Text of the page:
A new report has shown that close to 7 million students from primary up to secondary education could drop out due to the income shock of novel Coronavirus alone.
It was published by World Bank Group Education using data on 157 countries, which revealed that both the global level of schooling as well as learning will fall.
The report presents the results of simulations considering different lengths of school closure (3, 5, and 7 months) and different levels of mitigation effectiveness (mostly remote learning), resulting in an optimistic, intermediate, and pessimistic global scenario.
According to the report titled – SIMULATING THE POTENTIAL IMPACTS OF COVID-19 SCHOOL CLOSURES ON SCHOOLING AND LEARNING OUTCOMES: A SET OF GLOBAL ESTIMATES, “COVID-19 could result in a loss of between 0.3 and 0.9 years of schooling adjusted for quality, bringing down the effective years of basic schooling that students achieve during their lifetime from 7.9 years to between 7.0 and 7.6 years.”
“Close to 7 million students from primary up to secondary education could drop out due to the income shock of the pandemic alone”
“In the absence of any compensatory actions when children return to schools, students from the current school cohort could face, on average, a reduction of $355, $872, and $1,408 in yearly earnings depending on the scenario considered,” it added.
World Bank Group Education report also disclosed that Globally, a school shutdown of 5 months could generate learning losses that have a present value of $10 trillion.
“By this measure, the world could stand to lose as much as 16% of the investments that governments make in this cohort of students’ basic education.
“Without drastic remedial action, the world could thus face a substantial setback to the goal of halving the percentage of learning poor — and be unable to meet the goal by 2030.”
Closure of schools
The world is undergoing the most extensive school closures ever witnessed.
To combat COVID-19, more than 180 countries mandated temporary school closures, leaving, at its peak in early April, close to 1.6 billion children and youth out of school. By the end of May 2020, 20 school systems had opened partially, and about 1.2 billion students remained out of school.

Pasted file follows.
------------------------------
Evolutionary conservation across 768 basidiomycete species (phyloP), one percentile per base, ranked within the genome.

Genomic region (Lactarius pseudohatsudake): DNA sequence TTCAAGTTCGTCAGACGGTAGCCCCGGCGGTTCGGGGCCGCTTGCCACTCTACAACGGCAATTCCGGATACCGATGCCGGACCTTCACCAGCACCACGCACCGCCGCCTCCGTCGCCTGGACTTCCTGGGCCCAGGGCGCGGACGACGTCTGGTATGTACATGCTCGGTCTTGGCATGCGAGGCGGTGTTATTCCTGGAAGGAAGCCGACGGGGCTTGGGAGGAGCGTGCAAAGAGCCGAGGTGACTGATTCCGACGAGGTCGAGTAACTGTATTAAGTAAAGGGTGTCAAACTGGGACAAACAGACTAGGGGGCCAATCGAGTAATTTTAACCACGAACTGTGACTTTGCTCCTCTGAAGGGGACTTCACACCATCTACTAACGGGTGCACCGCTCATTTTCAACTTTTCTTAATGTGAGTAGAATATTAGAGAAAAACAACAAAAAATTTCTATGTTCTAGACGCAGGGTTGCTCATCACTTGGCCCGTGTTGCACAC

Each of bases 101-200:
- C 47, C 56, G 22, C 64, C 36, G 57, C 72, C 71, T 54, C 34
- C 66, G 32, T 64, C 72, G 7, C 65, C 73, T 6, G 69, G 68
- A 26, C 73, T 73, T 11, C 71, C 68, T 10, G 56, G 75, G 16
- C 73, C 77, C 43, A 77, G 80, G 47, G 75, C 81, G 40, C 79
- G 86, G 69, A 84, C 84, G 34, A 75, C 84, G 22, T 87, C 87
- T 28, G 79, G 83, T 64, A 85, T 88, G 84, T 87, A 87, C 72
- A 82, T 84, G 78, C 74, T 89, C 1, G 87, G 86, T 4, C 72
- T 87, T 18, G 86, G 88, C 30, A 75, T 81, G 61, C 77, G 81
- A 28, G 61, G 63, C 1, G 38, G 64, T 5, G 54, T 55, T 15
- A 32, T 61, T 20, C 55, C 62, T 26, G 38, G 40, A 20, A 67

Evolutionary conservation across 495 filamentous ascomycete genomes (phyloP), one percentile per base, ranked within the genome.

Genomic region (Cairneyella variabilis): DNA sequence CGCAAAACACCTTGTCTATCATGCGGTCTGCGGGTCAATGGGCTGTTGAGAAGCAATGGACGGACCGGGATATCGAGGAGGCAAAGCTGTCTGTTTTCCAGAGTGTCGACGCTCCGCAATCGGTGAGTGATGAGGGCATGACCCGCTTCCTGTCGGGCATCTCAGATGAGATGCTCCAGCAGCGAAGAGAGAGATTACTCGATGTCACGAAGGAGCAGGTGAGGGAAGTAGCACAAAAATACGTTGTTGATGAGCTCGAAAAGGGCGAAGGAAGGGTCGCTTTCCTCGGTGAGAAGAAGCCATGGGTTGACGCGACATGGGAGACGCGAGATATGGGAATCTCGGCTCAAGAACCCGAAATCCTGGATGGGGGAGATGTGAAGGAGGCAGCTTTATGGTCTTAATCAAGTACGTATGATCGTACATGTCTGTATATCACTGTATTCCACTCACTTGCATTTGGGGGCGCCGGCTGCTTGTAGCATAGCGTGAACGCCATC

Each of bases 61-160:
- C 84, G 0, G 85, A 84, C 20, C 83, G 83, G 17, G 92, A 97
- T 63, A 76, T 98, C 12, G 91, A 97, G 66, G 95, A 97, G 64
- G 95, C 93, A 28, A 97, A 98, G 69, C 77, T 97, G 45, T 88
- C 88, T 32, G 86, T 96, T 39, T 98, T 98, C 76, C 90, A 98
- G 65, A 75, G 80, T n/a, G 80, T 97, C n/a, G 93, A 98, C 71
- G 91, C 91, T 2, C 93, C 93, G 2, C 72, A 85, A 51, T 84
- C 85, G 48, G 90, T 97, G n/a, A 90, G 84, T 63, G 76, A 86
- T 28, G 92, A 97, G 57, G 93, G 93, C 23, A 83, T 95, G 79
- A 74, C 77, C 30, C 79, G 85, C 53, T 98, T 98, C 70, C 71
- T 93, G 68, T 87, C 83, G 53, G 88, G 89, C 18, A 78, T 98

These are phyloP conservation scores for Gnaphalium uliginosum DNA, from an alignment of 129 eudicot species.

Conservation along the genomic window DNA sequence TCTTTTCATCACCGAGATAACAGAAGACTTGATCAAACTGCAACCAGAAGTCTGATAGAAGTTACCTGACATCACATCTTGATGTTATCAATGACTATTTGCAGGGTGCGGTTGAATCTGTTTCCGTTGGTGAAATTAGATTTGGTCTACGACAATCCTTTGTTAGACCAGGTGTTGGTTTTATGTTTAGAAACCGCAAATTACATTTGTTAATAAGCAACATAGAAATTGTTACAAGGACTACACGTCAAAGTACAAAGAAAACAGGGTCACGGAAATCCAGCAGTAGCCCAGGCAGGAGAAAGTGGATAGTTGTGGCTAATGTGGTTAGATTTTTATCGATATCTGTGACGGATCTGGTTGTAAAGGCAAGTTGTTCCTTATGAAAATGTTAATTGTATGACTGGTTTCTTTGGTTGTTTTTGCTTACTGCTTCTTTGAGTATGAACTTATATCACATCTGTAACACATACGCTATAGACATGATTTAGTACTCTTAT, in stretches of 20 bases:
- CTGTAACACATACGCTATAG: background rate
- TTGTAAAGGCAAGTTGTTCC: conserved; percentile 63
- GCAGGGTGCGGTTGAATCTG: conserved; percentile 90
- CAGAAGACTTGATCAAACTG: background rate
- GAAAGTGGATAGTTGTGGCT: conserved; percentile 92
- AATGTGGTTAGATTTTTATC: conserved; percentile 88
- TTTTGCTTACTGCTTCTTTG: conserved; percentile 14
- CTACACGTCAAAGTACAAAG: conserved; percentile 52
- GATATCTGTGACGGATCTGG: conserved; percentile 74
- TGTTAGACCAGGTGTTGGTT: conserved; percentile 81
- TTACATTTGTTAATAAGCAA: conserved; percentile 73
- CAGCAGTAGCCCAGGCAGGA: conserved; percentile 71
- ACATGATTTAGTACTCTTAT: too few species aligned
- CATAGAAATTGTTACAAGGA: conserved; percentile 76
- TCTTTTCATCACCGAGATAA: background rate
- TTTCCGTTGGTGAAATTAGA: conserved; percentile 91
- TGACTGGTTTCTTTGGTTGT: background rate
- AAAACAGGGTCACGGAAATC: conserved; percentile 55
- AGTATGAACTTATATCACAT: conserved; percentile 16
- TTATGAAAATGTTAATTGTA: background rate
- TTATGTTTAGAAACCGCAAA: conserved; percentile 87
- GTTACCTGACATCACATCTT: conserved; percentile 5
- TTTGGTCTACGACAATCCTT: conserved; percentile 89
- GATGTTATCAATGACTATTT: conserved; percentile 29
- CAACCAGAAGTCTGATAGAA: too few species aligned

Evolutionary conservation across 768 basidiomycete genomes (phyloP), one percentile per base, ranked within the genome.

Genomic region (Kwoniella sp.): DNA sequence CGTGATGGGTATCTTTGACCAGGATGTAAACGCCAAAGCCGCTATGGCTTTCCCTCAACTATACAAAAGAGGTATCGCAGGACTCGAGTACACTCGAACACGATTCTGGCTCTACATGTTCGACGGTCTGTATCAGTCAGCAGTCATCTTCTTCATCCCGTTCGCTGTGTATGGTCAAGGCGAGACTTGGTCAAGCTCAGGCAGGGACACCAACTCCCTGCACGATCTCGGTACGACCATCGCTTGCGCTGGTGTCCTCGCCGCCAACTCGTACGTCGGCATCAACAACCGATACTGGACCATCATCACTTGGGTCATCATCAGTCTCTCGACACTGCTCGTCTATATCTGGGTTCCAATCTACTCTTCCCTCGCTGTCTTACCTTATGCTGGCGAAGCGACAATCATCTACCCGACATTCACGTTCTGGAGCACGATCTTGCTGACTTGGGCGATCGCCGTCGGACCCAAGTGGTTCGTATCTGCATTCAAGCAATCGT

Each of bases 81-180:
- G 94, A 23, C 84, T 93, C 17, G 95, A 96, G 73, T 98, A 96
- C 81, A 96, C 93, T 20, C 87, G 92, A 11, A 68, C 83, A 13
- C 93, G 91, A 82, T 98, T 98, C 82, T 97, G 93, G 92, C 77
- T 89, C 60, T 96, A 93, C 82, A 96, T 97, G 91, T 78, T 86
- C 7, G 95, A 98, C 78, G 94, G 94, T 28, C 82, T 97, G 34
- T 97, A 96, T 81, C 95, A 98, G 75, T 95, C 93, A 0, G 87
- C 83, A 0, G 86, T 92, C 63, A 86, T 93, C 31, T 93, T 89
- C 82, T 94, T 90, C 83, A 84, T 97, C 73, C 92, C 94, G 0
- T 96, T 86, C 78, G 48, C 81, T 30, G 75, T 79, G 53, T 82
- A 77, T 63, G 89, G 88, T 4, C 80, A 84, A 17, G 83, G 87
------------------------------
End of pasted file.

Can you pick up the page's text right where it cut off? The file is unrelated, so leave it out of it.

Most countries are projecting school closures to last through the summer (or winter break). The education system is witnessing an extraordinary twin shock: schools closures needed to fight the pandemic and a widespread global economic recession.
Unemployment numbers are on the rise, family incomes are falling, and government fiscal space is shrinking.
Moreover, this shock is being observed simultaneously across the planet, and most likely, international aid budgets will also be affected.
The report recommended the need for mitigation, recovery, and “building back better” strategies.
“This includes effective remote learning strategies to provide learning continuity while schools are closed using multiple education technology solutions (radio, television, mobile phones, digital/online tools, and print) with support to students, teachers and parents.”
“Governments should also implement appropriate actions to accelerate learning by building more equitable and resilient post-COVID education systems that enable children to learn continuously both in schools and at home.”
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